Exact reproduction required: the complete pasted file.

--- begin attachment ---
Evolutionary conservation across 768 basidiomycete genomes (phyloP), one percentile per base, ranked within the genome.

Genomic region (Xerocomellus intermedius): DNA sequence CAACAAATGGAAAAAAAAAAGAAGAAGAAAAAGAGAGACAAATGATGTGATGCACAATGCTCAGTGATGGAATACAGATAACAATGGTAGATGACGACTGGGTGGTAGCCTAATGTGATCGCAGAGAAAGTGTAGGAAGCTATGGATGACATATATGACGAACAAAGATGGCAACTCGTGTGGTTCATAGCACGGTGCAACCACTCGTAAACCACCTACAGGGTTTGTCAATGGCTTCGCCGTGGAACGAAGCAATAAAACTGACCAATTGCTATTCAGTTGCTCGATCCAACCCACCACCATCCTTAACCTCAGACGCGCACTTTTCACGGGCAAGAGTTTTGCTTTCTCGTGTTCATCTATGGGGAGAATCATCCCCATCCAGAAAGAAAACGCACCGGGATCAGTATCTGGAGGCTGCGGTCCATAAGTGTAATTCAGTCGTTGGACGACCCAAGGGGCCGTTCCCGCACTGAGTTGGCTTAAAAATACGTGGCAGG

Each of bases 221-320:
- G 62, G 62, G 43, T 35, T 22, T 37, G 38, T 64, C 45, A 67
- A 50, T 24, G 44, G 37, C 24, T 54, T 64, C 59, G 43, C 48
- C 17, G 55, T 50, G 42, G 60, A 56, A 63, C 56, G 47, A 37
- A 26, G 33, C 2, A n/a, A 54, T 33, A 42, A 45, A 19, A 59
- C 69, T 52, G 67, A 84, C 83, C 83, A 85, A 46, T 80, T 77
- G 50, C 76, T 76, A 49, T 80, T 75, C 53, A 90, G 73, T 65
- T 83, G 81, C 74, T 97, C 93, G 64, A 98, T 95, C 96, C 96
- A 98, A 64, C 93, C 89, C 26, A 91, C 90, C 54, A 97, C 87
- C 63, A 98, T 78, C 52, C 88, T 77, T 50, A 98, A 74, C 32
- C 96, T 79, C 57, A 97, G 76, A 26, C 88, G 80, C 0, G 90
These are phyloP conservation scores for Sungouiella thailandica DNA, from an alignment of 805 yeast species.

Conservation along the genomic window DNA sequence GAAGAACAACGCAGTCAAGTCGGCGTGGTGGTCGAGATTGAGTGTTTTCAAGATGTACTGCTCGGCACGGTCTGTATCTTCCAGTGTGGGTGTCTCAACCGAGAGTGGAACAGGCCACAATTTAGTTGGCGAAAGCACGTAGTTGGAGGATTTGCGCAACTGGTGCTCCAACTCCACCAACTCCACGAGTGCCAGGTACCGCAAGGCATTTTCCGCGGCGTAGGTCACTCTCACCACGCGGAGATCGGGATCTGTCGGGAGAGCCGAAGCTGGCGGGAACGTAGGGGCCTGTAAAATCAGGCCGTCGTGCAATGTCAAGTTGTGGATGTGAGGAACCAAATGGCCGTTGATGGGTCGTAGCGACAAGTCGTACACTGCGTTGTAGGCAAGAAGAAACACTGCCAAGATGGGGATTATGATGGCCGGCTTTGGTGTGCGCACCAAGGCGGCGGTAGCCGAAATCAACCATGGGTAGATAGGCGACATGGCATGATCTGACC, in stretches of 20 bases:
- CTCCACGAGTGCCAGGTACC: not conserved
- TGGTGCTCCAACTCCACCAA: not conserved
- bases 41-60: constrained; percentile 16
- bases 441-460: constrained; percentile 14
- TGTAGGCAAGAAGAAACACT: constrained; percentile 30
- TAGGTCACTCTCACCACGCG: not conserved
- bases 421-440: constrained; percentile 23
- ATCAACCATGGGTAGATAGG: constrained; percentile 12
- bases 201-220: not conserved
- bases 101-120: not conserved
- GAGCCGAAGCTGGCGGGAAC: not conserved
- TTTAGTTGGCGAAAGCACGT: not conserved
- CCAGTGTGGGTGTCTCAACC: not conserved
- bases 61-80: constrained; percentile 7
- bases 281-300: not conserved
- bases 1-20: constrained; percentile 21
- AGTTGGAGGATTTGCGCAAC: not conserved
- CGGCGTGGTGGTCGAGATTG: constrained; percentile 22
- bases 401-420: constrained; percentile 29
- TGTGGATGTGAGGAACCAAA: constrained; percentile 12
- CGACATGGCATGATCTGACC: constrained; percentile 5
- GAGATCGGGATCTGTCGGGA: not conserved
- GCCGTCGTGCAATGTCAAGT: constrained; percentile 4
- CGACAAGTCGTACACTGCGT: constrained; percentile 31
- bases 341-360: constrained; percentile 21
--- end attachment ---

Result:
Evolutionary conservation across 768 basidiomycete genomes (phyloP), one percentile per base, ranked within the genome.

Genomic region (Xerocomellus intermedius): DNA sequence CAACAAATGGAAAAAAAAAAGAAGAAGAAAAAGAGAGACAAATGATGTGATGCACAATGCTCAGTGATGGAATACAGATAACAATGGTAGATGACGACTGGGTGGTAGCCTAATGTGATCGCAGAGAAAGTGTAGGAAGCTATGGATGACATATATGACGAACAAAGATGGCAACTCGTGTGGTTCATAGCACGGTGCAACCACTCGTAAACCACCTACAGGGTTTGTCAATGGCTTCGCCGTGGAACGAAGCAATAAAACTGACCAATTGCTATTCAGTTGCTCGATCCAACCCACCACCATCCTTAACCTCAGACGCGCACTTTTCACGGGCAAGAGTTTTGCTTTCTCGTGTTCATCTATGGGGAGAATCATCCCCATCCAGAAAGAAAACGCACCGGGATCAGTATCTGGAGGCTGCGGTCCATAAGTGTAATTCAGTCGTTGGACGACCCAAGGGGCCGTTCCCGCACTGAGTTGGCTTAAAAATACGTGGCAGG

Each of bases 221-320:
- G 62, G 62, G 43, T 35, T 22, T 37, G 38, T 64, C 45, A 67
- A 50, T 24, G 44, G 37, C 24, T 54, T 64, C 59, G 43, C 48
- C 17, G 55, T 50, G 42, G 60, A 56, A 63, C 56, G 47, A 37
- A 26, G 33, C 2, A n/a, A 54, T 33, A 42, A 45, A 19, A 59
- C 69, T 52, G 67, A 84, C 83, C 83, A 85, A 46, T 80, T 77
- G 50, C 76, T 76, A 49, T 80, T 75, C 53, A 90, G 73, T 65
- T 83, G 81, C 74, T 97, C 93, G 64, A 98, T 95, C 96, C 96
- A 98, A 64, C 93, C 89, C 26, A 91, C 90, C 54, A 97, C 87
- C 63, A 98, T 78, C 52, C 88, T 77, T 50, A 98, A 74, C 32
- C 96, T 79, C 57, A 97, G 76, A 26, C 88, G 80, C 0, G 90
These are phyloP conservation scores for Sungouiella thailandica DNA, from an alignment of 805 yeast species.

Conservation along the genomic window DNA sequence GAAGAACAACGCAGTCAAGTCGGCGTGGTGGTCGAGATTGAGTGTTTTCAAGATGTACTGCTCGGCACGGTCTGTATCTTCCAGTGTGGGTGTCTCAACCGAGAGTGGAACAGGCCACAATTTAGTTGGCGAAAGCACGTAGTTGGAGGATTTGCGCAACTGGTGCTCCAACTCCACCAACTCCACGAGTGCCAGGTACCGCAAGGCATTTTCCGCGGCGTAGGTCACTCTCACCACGCGGAGATCGGGATCTGTCGGGAGAGCCGAAGCTGGCGGGAACGTAGGGGCCTGTAAAATCAGGCCGTCGTGCAATGTCAAGTTGTGGATGTGAGGAACCAAATGGCCGTTGATGGGTCGTAGCGACAAGTCGTACACTGCGTTGTAGGCAAGAAGAAACACTGCCAAGATGGGGATTATGATGGCCGGCTTTGGTGTGCGCACCAAGGCGGCGGTAGCCGAAATCAACCATGGGTAGATAGGCGACATGGCATGATCTGACC, in stretches of 20 bases:
- CTCCACGAGTGCCAGGTACC: not conserved
- TGGTGCTCCAACTCCACCAA: not conserved
- bases 41-60: constrained; percentile 16
- bases 441-460: constrained; percentile 14
- TGTAGGCAAGAAGAAACACT: constrained; percentile 30
- TAGGTCACTCTCACCACGCG: not conserved
- bases 421-440: constrained; percentile 23
- ATCAACCATGGGTAGATAGG: constrained; percentile 12
- bases 201-220: not conserved
- bases 101-120: not conserved
- GAGCCGAAGCTGGCGGGAAC: not conserved
- TTTAGTTGGCGAAAGCACGT: not conserved
- CCAGTGTGGGTGTCTCAACC: not conserved
- bases 61-80: constrained; percentile 7
- bases 281-300: not conserved
- bases 1-20: constrained; percentile 21
- AGTTGGAGGATTTGCGCAAC: not conserved
- CGGCGTGGTGGTCGAGATTG: constrained; percentile 22
- bases 401-420: constrained; percentile 29
- TGTGGATGTGAGGAACCAAA: constrained; percentile 12
- CGACATGGCATGATCTGACC: constrained; percentile 5
- GAGATCGGGATCTGTCGGGA: not conserved
- GCCGTCGTGCAATGTCAAGT: constrained; percentile 4
- CGACAAGTCGTACACTGCGT: constrained; percentile 31
- bases 341-360: constrained; percentile 21